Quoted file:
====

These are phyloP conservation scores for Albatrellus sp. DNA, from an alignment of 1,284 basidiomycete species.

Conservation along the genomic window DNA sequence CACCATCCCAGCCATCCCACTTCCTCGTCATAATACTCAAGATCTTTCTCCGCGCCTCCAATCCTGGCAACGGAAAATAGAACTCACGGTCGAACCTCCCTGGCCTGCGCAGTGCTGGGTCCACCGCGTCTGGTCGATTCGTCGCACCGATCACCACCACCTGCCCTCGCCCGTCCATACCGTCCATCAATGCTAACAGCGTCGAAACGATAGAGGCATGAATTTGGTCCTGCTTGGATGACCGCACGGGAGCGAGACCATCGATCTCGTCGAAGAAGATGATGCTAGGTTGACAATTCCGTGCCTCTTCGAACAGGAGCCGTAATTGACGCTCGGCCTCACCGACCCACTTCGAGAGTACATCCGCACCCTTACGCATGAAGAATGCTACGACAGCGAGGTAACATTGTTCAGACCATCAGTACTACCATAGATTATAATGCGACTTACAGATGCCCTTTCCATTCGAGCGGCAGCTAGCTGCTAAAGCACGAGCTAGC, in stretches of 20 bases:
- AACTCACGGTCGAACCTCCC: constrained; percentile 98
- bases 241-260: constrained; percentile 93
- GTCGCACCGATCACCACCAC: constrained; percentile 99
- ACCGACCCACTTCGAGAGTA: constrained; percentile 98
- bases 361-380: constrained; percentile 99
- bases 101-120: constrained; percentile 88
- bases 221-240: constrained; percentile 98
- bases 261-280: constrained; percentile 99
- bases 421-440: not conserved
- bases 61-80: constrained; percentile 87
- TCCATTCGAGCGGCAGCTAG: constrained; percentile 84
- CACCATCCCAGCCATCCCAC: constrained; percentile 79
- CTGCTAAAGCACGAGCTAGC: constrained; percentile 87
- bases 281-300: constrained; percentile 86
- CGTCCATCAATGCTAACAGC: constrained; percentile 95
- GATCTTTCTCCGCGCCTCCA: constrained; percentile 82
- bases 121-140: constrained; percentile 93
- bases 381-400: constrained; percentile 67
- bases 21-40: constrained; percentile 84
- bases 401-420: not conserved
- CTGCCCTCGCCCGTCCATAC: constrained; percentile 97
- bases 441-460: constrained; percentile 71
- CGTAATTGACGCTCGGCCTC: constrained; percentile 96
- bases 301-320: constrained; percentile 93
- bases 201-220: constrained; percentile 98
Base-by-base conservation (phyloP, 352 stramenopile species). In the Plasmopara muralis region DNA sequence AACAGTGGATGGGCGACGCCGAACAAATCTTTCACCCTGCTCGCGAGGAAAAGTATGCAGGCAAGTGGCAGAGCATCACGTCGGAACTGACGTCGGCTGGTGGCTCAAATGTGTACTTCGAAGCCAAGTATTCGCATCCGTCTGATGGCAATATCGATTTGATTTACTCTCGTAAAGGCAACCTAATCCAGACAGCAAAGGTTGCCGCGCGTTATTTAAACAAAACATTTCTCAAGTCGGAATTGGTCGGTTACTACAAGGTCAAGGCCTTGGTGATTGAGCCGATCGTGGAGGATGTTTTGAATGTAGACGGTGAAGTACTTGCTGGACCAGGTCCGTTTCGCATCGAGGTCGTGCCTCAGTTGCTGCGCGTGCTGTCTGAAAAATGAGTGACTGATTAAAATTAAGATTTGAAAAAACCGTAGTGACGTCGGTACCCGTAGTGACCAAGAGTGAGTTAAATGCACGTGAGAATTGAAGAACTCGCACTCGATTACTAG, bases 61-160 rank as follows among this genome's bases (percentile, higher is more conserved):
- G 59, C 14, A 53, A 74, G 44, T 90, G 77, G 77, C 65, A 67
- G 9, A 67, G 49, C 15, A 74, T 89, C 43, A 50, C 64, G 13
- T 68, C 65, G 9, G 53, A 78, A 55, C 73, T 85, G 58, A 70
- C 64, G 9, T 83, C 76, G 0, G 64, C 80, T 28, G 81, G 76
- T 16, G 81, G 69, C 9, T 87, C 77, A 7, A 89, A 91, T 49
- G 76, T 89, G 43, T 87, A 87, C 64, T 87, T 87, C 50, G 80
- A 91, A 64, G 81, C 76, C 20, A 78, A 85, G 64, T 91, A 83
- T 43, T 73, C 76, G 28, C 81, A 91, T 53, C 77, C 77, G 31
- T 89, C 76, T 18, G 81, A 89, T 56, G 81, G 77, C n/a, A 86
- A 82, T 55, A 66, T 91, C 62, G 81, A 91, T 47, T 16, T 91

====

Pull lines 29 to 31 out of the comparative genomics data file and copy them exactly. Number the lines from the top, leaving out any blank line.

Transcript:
- G 59, C 14, A 53, A 74, G 44, T 90, G 77, G 77, C 65, A 67
- G 9, A 67, G 49, C 15, A 74, T 89, C 43, A 50, C 64, G 13
- T 68, C 65, G 9, G 53, A 78, A 55, C 73, T 85, G 58, A 70